MIRIAM CLANCY, INTERVIEWED (2020): In the gutter but looking at the stars

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MIRIAM CLANCY, INTERVIEWED  (2020): In the gutter but looking at the stars
When Miriam Clancy recently stepped up at Auckland's Wine Cellar, the start of a short national tour, an impressive transformation took place.

Minutes before she'd been exchanging hugs with well-wishers and fans, many of whom had enjoyed her two singer-songwriter albums Lucky One(2006) and Magnetic (2009).

But this was very different Clancy, one tested and toughened by five years in New York and whose new album Astronomy errs strongly towards rock and electronics.

On stage with her “box of robots” – drum loops and programmes – and a small battery of guitar pedals, she delivered an often full-throated and sometimes brittle set which came with expressive hand gestures in the manner of Nick Cave, sometimes set up sonics akin to early 80s synth-pop and was punctuated by seductive ballads like Over You from the new album.

It was a compelling solo performance, just what the Astronomy songs required.

“I know there's a lot of electronic stuff on this record,” she says the next day, “but I like to venture into a heavier territory and a wider canvas.

“I got really frustrated with the acoustic thing, which I love and will be incorporating again. But I find it frustrating. I heard people saying there were too many women acoustic singer-songwriters in New Zealand,” she laughs, “and I was like, 'Yeah, okay. But that's not all I can do'.

“So this album is different and I like the wider scope and broader vision within the landscape I've made for myself, and how far you can push creatively.”

She has a band back in New York but enjoys the risk of performing solo with her portable technology: “It's a house of cards, when it works it's exciting, when it doesn't it's a soupy mess of wrong beats and overbearing guitar.”

Most of the songs on Astronomy recorded in New York – "about heartache, grief, loss, existential crisis" – had been written before she, her husband and four children arrived. But the city was tougher and more expensive than they expected and she stopped playing for a year.

"I did, I fell apart a bit and needed to rethink everything. It was a depressing time. I had this album I loved and didn't know what to do with. And we needed money, and I needed to look after my kids as well. So I needed to stop.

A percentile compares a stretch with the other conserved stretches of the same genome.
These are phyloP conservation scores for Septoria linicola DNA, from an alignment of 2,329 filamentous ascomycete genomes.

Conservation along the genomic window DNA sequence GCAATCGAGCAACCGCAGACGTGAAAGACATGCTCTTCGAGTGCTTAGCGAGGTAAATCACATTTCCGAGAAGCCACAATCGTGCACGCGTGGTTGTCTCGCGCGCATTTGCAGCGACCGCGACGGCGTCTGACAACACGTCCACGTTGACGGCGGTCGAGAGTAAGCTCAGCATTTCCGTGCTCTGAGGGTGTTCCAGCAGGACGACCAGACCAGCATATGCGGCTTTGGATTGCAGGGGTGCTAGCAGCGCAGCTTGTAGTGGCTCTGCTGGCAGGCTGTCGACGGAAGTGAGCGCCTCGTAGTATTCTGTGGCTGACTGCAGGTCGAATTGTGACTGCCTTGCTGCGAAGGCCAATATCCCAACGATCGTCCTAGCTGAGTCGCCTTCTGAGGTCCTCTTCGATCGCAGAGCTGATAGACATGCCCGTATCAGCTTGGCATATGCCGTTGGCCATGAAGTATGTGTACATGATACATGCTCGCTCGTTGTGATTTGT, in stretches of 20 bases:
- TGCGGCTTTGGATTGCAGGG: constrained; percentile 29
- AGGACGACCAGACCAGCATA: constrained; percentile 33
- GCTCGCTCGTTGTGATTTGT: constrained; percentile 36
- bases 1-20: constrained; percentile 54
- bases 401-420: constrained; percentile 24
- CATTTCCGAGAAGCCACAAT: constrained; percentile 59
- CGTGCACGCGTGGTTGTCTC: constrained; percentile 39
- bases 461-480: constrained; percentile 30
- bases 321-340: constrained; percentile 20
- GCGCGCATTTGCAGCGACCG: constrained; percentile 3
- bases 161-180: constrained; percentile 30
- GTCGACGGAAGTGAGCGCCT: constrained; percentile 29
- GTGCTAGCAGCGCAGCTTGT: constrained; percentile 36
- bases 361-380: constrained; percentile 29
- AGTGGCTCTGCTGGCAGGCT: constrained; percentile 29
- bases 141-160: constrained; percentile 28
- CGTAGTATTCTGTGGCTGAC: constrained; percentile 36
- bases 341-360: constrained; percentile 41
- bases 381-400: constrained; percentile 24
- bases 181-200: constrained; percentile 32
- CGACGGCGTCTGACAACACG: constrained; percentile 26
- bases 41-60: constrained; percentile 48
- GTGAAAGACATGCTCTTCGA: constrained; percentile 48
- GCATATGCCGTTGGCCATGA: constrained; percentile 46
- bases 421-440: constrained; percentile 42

"The doors weren't really open and it a lot of hard work."

Harder than expected?

"Oh my God yeah, yeah. Because I had grossly underestimated how hard it would be. I spend a lot of time in tiny railroad apartment in Queens surrounded by people who didn't want to talk to me, because I didn't speak Spanish. It was hard to crack the local nut.

"I felt like an alien even though I'd got my Green Card for 'extraordinary ability'.

a0894989188_10"I was very depressed," she alughs. "I fell apart after making the album and I think I needed to fall apart to build back up. Hanah Gadbsy, the American comedian, says it well, there is nothing more dangerous than a broken woman who has put herself back together.

"I do feel a bit of that.

“It was depressing. I was depressed. I felt like an exile. I was isolated. We needed money, and I needed to look after my kids as well. So I had to stop.

“It's been a hard five years but we survived, and the kids are happy for having had some mum-time.”

After the hiatus she attended open-mike nights and met others also trying to crack it.

"I took out my guitar and trundled my little amp around and did a little open mike nights, and spent quite a bit of time at Sidewalk Cafe. I got to meet a bunch of really humble people trying to crack it and who probably never will. But they were happy with their own company and each other's company and it was more about creating their art and having a place to do it.

"I'd get up and do one song and then I'd hang out. I did quite a lot of that until I realised, 'What the hell am I doing?' It was great but I'd forgotten how good I was. That sounds really arrogant but what had become quite a great thing to run songs had actually become self-defeating.

"I needed to pul my finger out and do things the right way."

Clancy felt she hadn't been in control of the direction of previous albums, so Astronomy would be entirely her call.

“This was already in the sonic territory I wanted it to go, I had the basis of everything laid out and wouldn't kow-tow to others' opinions. I went out of my way to be unshakeable. I handed my producer the songs and said, 'I know what I want and here it is'. And that's what I got.”

And now things are looking up on all fronts.

They are home-owners in Kutztown, Pennsylvania (“way cheaper than anything you'd get in New Zealand”), the children are settled, New York is a manageable two hour trip away, her husband has regular work there, and she has a band, bookings and new songs for another album to be out within a year.

“Astronomytook an embarrassingly long time so we want to follow it up really fast.”

And – although she bought a Hot Cake guitar pedal while back home – it won't be like Astronomy'selectro-rock template?

“No, I don't always need to do that, I've tried it . . . so let's see what happens next.” 

You can hear Miriam Clancy's Astronomy on Spotify here. There are reviews of Miriam Clancy's previous albums at Elsewhere (including Astronomy) starting here.

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